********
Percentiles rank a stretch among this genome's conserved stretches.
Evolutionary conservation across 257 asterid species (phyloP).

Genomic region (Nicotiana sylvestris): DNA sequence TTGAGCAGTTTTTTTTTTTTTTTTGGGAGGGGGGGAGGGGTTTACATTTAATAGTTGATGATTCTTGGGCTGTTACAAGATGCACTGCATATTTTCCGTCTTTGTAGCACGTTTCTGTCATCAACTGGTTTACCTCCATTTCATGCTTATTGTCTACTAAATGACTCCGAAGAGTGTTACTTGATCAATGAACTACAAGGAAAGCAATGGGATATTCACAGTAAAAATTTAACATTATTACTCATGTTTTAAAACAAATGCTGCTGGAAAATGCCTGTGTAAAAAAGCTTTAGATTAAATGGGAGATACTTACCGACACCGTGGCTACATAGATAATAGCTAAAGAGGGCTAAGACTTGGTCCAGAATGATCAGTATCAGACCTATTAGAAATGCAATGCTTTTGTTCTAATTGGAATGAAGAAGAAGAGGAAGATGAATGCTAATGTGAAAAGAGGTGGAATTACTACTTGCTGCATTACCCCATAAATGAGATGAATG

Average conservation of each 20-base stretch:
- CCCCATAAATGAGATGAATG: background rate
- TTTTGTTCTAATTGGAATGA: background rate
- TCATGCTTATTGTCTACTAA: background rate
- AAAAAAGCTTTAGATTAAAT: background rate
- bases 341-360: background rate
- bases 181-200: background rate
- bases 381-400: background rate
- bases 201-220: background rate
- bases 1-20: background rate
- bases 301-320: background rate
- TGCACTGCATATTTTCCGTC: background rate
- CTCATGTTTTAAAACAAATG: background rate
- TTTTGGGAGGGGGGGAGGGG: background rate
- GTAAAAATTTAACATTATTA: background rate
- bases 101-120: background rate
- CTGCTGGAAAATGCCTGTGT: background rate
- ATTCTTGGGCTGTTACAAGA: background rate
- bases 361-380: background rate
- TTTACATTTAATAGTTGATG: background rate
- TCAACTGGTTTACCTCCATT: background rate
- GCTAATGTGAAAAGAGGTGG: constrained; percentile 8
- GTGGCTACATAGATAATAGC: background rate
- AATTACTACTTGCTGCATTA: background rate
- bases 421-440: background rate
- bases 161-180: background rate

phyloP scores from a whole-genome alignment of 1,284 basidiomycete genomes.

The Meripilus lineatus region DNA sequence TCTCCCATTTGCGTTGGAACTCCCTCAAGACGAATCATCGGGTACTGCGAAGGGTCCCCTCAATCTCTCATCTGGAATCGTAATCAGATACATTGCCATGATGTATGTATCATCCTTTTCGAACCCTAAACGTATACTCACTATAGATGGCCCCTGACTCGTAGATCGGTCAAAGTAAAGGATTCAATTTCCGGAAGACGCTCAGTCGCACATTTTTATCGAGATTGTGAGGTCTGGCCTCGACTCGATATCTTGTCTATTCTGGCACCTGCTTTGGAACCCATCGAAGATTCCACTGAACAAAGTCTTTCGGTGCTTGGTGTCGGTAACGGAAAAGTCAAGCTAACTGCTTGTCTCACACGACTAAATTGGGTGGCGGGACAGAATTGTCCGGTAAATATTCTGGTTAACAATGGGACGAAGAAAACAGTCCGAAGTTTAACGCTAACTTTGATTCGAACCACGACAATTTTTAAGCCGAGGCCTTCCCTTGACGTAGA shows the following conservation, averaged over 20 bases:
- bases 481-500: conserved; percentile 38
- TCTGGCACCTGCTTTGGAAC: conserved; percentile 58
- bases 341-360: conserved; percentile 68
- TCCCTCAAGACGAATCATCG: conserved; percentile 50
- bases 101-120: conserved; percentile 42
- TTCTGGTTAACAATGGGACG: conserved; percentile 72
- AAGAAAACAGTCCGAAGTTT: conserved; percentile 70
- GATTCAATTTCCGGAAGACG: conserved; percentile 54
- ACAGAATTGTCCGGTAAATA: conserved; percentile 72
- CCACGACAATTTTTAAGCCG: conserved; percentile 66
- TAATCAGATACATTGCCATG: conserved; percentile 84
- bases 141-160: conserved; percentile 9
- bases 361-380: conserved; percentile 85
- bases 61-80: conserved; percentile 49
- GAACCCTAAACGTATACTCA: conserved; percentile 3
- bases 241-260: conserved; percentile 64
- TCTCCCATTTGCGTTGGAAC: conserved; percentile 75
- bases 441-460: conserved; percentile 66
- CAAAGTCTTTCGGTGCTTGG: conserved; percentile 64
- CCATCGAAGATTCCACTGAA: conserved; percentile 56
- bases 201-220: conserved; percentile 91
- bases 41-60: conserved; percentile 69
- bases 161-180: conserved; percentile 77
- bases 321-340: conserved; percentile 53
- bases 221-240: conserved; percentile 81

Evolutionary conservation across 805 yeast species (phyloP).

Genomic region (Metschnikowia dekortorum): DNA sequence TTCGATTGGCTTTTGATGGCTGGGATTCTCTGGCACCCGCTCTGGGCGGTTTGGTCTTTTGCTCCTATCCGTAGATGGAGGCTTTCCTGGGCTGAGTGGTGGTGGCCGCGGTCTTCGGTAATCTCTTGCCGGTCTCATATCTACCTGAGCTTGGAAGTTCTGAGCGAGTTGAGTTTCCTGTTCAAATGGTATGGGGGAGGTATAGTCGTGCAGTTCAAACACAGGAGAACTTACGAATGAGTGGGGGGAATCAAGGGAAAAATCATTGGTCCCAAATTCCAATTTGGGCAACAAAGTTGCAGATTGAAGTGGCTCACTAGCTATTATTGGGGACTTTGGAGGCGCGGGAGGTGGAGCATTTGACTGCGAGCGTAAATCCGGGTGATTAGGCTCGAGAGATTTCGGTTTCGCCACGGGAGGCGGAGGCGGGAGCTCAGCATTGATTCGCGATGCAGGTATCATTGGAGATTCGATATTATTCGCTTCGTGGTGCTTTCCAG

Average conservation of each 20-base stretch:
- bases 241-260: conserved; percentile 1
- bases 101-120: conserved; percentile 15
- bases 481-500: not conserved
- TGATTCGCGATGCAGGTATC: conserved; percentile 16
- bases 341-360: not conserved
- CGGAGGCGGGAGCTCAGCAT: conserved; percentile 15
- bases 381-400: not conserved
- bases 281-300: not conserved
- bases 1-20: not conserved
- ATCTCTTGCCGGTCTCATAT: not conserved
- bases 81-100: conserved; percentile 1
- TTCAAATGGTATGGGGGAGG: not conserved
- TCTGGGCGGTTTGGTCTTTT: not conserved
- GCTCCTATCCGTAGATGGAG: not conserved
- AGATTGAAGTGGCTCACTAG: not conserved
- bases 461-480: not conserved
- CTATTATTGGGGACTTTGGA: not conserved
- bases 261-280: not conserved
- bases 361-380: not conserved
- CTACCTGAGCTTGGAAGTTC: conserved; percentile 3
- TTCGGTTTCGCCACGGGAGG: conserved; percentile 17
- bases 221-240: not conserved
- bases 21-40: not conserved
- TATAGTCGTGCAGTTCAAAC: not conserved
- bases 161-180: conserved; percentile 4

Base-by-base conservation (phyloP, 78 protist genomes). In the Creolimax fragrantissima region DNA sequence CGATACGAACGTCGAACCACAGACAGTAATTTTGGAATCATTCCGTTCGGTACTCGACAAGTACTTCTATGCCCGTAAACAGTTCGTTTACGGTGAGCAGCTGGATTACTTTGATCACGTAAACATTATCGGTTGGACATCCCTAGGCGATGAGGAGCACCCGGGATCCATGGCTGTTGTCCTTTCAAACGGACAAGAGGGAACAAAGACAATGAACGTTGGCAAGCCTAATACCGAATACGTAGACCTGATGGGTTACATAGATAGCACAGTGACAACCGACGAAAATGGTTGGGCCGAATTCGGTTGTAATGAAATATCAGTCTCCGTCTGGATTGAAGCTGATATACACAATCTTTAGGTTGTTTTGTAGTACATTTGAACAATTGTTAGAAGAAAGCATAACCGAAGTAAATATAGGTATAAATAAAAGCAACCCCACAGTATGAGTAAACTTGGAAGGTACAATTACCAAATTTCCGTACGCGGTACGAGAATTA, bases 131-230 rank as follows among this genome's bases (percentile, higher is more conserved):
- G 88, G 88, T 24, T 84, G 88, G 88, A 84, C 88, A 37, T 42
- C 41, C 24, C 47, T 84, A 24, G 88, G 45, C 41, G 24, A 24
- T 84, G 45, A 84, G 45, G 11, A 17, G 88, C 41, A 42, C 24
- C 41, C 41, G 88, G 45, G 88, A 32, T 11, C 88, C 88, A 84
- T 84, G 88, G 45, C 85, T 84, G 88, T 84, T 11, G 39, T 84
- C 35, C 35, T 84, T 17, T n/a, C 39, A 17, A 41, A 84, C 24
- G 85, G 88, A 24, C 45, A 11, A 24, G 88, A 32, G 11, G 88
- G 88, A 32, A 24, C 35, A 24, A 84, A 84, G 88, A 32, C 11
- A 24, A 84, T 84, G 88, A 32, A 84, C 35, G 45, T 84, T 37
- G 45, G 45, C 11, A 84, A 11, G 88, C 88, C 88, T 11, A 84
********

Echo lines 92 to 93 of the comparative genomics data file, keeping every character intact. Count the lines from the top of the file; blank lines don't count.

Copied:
- G 85, G 88, A 24, C 45, A 11, A 24, G 88, A 32, G 11, G 88
- G 88, A 32, A 24, C 35, A 24, A 84, A 84, G 88, A 32, C 11